>>> import os
    >>> os.getcwd()


    os.getcwd() is used as a function call without arguments to make it clear that the returned value is not a constant, but changes when you change the value of the current working directory. In the example above, the result is the home directory on one of my Linux machines. On Windows machines, additional backslashes would be added to the path: C:\\Users\\Veit, because Windows uses the backslash \ as a path separator, but it has a different meaning in strings.

    To display the contents of the current directory, you can enter the following:

    >>> os.listdir(os.curdir)
    ['.gnupg', '.bashrc', '.local', '.bash_history', '.ssh', '.bash_logout', '.profile', '.idlerc', '.viminfo', '.config', 'Downloads', 'Documents', '.python_history']

    However, you can also change to another directory and then have the current working directory displayed:

    >>> os.chdir('Downloads')
    >>> os.getcwd()

Change path names#

Python provides some ways to change pathnames with the os.path submodule without having to explicitly use an operating system-specific syntax.


constructs path names for different operating systems, for example under Windows:

>>> import os
>>> print(os.path.join('save-data', 'filesystem.rst'))

Here, the arguments are interpreted as a series of directory or file names to be joined into a single string that is understood by the underlying operating system as a relative path. Under Windows, this means that the names of the path components are connected with backslashes (\).

If you do the same under Linux/macOS, on the other hand, you will get / as the separator:

>>> import os
>>> print(os.path.join('save-data', 'filesystem.rst'))

You can therefore use this method to create file paths independently of the operating system on which your programme is running.

The arguments do not necessarily have to be individual directory or file names either; they can also be sub-paths that are then joined together to form a longer path name. The following example illustrates this under Windows, where either slashes (/) or double backslashes (\\) can be used in the strings:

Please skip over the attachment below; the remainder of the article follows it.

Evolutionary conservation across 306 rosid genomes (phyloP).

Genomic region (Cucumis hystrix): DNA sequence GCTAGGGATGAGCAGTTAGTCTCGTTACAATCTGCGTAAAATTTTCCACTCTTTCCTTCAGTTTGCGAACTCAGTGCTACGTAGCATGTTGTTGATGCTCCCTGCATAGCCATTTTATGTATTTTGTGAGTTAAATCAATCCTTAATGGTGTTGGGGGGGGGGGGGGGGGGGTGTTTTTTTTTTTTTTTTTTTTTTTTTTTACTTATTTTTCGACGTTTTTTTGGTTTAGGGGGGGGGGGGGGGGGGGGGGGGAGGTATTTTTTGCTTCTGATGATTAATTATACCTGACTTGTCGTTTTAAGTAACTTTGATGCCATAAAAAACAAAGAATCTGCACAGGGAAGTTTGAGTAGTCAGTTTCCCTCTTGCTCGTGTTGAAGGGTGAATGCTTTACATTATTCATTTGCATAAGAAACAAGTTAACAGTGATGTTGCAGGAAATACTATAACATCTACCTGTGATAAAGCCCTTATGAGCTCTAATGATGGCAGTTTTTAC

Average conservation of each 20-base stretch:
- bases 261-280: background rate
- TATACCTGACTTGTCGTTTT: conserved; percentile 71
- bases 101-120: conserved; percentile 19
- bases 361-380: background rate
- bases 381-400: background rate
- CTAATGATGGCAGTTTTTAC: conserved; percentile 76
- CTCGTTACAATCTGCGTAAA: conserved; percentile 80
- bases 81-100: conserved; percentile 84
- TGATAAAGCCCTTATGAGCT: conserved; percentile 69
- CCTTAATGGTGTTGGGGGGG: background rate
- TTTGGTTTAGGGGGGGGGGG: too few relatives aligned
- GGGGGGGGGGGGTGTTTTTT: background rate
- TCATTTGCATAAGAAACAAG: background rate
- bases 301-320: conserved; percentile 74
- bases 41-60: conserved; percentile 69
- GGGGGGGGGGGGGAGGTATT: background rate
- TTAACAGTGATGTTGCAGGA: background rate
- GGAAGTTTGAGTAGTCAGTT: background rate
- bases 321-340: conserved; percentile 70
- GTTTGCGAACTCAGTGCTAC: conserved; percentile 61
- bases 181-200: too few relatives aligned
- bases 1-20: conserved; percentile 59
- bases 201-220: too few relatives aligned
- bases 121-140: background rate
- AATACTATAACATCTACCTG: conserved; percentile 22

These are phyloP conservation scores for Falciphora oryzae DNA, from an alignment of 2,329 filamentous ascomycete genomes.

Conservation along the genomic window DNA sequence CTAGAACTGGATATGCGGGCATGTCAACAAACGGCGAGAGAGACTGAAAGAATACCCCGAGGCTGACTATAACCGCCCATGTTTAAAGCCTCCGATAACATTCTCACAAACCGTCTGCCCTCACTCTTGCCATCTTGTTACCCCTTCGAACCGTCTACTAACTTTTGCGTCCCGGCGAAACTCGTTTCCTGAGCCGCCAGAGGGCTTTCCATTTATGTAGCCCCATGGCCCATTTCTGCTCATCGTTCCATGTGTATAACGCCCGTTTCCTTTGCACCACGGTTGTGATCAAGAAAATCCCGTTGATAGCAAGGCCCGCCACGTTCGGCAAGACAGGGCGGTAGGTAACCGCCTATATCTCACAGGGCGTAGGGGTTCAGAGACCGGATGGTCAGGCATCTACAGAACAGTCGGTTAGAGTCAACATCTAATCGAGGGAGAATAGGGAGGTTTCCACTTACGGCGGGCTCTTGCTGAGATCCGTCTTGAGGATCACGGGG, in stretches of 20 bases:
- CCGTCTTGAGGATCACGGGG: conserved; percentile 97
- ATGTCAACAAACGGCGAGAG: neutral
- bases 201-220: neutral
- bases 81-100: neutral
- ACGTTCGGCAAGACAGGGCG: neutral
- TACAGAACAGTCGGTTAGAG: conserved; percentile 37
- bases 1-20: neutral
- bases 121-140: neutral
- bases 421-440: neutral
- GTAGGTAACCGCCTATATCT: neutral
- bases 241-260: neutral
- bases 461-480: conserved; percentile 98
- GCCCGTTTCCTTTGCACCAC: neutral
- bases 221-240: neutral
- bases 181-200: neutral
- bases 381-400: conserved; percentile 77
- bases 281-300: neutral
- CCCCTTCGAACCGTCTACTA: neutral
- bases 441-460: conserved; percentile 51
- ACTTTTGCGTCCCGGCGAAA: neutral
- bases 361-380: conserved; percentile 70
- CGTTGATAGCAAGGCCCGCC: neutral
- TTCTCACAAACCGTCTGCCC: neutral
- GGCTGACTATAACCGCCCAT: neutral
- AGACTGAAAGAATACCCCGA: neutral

>>> import os
>>> print(os.path.join('python-basics-tutorial-de\\docs', 'save-data\\filesystem.rst'))

returns a tuple with two elements that separates the base name of a path from the rest of the path, for example under macOS:

>>> import os
>>> print(os.path.split(os.getcwd()))
('/home/veit/python-basics-tutorial-de', 'docs')

returns only the base name of the path:

>>> import os
>>> print(os.path.basename(os.getcwd()))

returns the path up to the base name:

>>> import os
>>> print(os.path.dirname(os.getcwd()))

outputs the dotted extension notation used by most file systems to indicate the file type:

>>> import os
>>> print(os.path.splitext('filesystem.rst'))
('filesystem', '.rst')

The last element of the returned tuple contains the dotted extension of the specified file.


is a more specialised function to manipulate path names. It finds the common path for a group of paths and is thus good for finding the lowest level directory that contains each file in a group of files:

>>> import os
>>> print(os.path.commonpath(['save-data/filesystem.rst', 'save-data/index.rst']))

expands environment variables in paths:

>>> os.path.expandvars('$HOME/python-basics-tutorial')

Useful constants and functions#

returns the name of the Python module that was imported to handle the operating system specific details, for example:

>>> import os


Most versions of Windows, with the exception of Windows CE, are identified as nt.

On macOS and Linux, the answer is posix. Depending on the platform, you can perform special operations with this answer:

>>> import os
>>> if == 'posix':
...     root_dir = '/'